Wednesday, May 30, 2007


It's not news that I often return for ideas to Lou Harrison's Music Primer, as it is full of them, expressed clearly, succinctly, and suggestively. For example, on the topic of variation, one finds this item:
FROM THE SCHOOL OF SCHOENBERG: Adolph Weiss' Nine Ways of Varying a Musical Motive: ~ 1) changing the intervals or notes & holding the rhythms, 2) changing the rhythm & using the same tones or intervals, 3) simultaneous combination of both these methods, 4) inversion, 5) elongation, 6) contraction, 7) elision (of one or more notes), 8) interpolation (of one or more notes), 9) the crab form (motus cancrizans, repeating the motive backwards).
Both for myself, and with students, I like to start with Weiss' list and invent or discover some other methods of variation. For example, there is the Duchamp method, in which the individual notes (both pitches or durations) are lifted from a measure, phrase, section etc. and then put back in again in the score by chance operations. Then there is the Clarence Barlow style of elision (related to Cage's erasures) in which the rests are substituted for notes (in his Çoğluotobüsişletmesi, Barlow automated the selection of "shoveouts" and "shoveinagains" in order to thin out or thicken a texture). I like another method of working with sequences or rows of pitches, which retains the Schoenbergian idea of waiting to begin again until all of the other items in the sequence or row have been stated, but does so not by a formal operation on the whole set but rather so that, in a 12-tone sequence for example, a note will repeat every 12 tones on average, but only as an average, sometimes repeating every 10 or 11 or 13 or 14 tones, creating small and familiar neighborhoods of pitches, but without every having an exact repetition. (To be honest, I'm most fond of this when used in diatonic or near-diatonic sequences). There are also plenty of possibilities in using contours (i.e. melodic shape, without a metric) as the basic of variations (this was an area pioneered by the composer David Feldman, and later a hot subject in music theory).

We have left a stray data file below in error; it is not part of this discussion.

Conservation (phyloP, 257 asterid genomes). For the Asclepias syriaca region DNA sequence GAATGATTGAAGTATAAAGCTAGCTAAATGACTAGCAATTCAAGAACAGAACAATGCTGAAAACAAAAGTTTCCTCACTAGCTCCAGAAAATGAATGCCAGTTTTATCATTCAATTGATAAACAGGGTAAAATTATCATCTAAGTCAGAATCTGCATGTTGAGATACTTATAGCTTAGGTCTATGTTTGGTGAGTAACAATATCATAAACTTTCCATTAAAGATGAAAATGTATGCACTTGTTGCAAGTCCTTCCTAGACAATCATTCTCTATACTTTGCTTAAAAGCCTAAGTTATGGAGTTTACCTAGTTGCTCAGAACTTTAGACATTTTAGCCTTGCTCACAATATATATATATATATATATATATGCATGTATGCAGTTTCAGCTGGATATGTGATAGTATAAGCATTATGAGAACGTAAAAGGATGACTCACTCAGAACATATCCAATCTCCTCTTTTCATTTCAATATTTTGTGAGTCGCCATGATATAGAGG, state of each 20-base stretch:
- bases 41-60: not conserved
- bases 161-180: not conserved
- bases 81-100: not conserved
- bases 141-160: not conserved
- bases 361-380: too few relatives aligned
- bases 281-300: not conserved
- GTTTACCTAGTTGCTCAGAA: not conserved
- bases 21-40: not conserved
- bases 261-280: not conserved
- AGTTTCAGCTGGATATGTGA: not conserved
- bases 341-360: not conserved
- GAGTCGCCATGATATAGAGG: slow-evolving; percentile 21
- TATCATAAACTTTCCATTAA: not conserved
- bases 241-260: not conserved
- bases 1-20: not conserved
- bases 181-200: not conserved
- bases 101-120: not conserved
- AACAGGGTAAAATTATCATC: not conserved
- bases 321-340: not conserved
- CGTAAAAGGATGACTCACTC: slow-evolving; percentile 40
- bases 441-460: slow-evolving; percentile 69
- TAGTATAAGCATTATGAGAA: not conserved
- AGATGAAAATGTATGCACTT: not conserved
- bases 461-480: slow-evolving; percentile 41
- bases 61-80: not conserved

*I don't have a copy handy, but I believe that Marion Bauer's Twentieth Century Music (1933) had a similar list with an attribution to Weiss; Weiss -- Schoenberg's first American student and, for a time, John Cage's teacher -- is a figure about whose activities, as teacher or as composer, we know too little.

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